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Cancer Research and Treatment > Volume 50(3); 2018 > Article
Park, Park, Lee, Kwon, Chung, and Yu: Impact of Body Mass Index on the Quality of Life after Total Gastrectomy for Gastric Cancer

Abstract

Purpose

We evaluated the impact of postoperative body mass index (BMI) shifts on the quality of life (QoL) following total gastrectomy in patients with gastric cancer.

Materials and Methods

QoL data collected from the European Organization for Research and Treatment of Cancer (EORTC) Quality of Life Questionnaire (QLQ)-C30 and QLQ-STO22 questionnaires were obtained from 417 patients preoperatively and 1 year after surgery. Patients were divided into two groups based on changes in BMI: group 1 comprised patientswhose BMIrange category dropped, and group 2 included patients who maintained or rose to a higher category compared to their preoperative BMI category.

Results

There were 276 patients in group 1 and 141 in group 2. QoLs with respect to the global health status and functional scales were not significantly different between the groups 1 year after surgery. However, there were significantly greater decreases in QoL in group 1 due to gastrointestinal symptoms, such as nausea and vomiting (p=0.008), appetite loss (p=0.001), and constipation (p=0.038). Of the QLQ-STO22 parameters, dysphagia (p=0.013), pain (p=0.012), reflux symptoms (p=0.017), eating restrictions (p=0.007), taste (p=0.009), and body image (p=0.009) were associated with significantly worse QoL in group 1 than in group 2 1 year after surgery.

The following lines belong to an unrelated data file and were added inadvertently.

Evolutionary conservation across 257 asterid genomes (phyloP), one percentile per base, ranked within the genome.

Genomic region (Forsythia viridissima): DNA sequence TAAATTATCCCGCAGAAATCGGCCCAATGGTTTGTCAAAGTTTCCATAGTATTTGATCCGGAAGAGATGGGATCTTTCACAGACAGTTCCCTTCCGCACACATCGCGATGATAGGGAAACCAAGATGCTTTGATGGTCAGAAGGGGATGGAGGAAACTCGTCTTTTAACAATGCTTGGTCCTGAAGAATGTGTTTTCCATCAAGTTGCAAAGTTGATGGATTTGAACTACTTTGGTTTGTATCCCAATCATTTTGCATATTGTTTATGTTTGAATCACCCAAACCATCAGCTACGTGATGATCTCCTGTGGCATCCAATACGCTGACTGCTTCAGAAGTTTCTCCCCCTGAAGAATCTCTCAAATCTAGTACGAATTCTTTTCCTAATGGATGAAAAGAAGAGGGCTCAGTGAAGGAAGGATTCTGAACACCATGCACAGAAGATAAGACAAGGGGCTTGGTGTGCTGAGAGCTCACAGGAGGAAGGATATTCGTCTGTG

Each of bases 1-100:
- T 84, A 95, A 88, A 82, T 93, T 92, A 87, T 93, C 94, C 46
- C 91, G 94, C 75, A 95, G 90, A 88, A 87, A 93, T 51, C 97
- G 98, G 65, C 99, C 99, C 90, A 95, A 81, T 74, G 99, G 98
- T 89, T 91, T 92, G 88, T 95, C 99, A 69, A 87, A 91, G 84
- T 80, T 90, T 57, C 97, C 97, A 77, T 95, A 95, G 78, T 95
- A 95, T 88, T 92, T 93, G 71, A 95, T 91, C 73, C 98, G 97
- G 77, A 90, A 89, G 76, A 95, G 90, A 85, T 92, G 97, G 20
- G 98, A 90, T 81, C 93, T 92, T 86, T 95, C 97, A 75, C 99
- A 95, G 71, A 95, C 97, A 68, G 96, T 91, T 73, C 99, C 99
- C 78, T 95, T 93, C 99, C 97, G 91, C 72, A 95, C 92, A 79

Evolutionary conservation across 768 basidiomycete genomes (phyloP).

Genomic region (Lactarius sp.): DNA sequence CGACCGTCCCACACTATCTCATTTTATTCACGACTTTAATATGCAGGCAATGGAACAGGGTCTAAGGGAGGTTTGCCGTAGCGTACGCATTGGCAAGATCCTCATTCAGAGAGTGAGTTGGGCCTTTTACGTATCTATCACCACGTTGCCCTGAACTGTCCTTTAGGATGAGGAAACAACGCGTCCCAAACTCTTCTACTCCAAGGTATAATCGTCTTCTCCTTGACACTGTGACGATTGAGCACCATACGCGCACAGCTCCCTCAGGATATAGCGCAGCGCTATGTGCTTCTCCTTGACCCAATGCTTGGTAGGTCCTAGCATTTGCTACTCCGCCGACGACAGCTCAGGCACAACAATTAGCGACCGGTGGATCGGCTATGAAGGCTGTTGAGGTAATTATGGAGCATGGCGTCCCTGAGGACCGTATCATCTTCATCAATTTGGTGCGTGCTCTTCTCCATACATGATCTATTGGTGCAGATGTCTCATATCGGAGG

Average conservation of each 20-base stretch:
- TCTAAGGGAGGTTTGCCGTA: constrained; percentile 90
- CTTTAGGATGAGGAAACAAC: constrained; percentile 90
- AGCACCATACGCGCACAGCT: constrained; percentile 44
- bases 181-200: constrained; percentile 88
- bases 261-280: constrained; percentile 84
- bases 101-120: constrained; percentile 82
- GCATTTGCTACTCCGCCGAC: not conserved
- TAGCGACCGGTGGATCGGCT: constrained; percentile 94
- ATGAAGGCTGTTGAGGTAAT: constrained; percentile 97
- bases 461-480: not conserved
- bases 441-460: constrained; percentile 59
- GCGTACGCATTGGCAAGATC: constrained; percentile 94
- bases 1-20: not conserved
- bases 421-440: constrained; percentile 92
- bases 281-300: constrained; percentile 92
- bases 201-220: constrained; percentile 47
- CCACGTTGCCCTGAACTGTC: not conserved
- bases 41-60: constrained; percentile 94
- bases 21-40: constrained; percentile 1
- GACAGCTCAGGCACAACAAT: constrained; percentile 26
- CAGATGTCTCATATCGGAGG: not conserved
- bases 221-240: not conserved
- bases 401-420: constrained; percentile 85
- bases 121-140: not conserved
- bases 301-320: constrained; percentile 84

Conclusion

Patients have significantly different QoLs depending on the BMI shift after total gastrectomy. Efforts to reduce the gap in QoL should include intensive nutritional support and restoration of dietary behaviors. Appropriate clinical and institutional approaches, plus active medical interventions, are required for maintaining patients’ BMIs after surgery.

Introduction

Surgical resection of the primary tumor, as well as regional lymph node dissection, constitute the only curative treatment for gastric cancer [1]. Although surgical treatment is the only method to gain disease-free status in patients with gastric cancer, most patients who undergo gastrectomy may experience a deteriorated quality of life (QoL), which is affected by a variety of functional and nutritional problems [2]. Patients who undergo total gastrectomy in particular tend to have greater deterioration of QoL, including poor social functioning, nausea/vomiting, dysphagia, dietary restrictions, reflux, and taste compared to patients who undergo distal gastrectomy [3,4]. The QoL after gastrectomy tends to be lowest during the first year after surgery [5-7]. Additionally, weight loss is unavoidable in patients who undergo gastrectomy; it usually lasts for the duration of the first year after surgery, and most patients do not regain their preoperative body weights [8-10]. Various symptomatic nutritional or functional maladies after gastrectomy might lead to weight loss, and postoperative QoL changes in patients with gastric cancer might be closely connected to such weight loss. Thus, it is crucial to investigate any correlations between QoL and weight changes in patients who underwent total gastrectomy.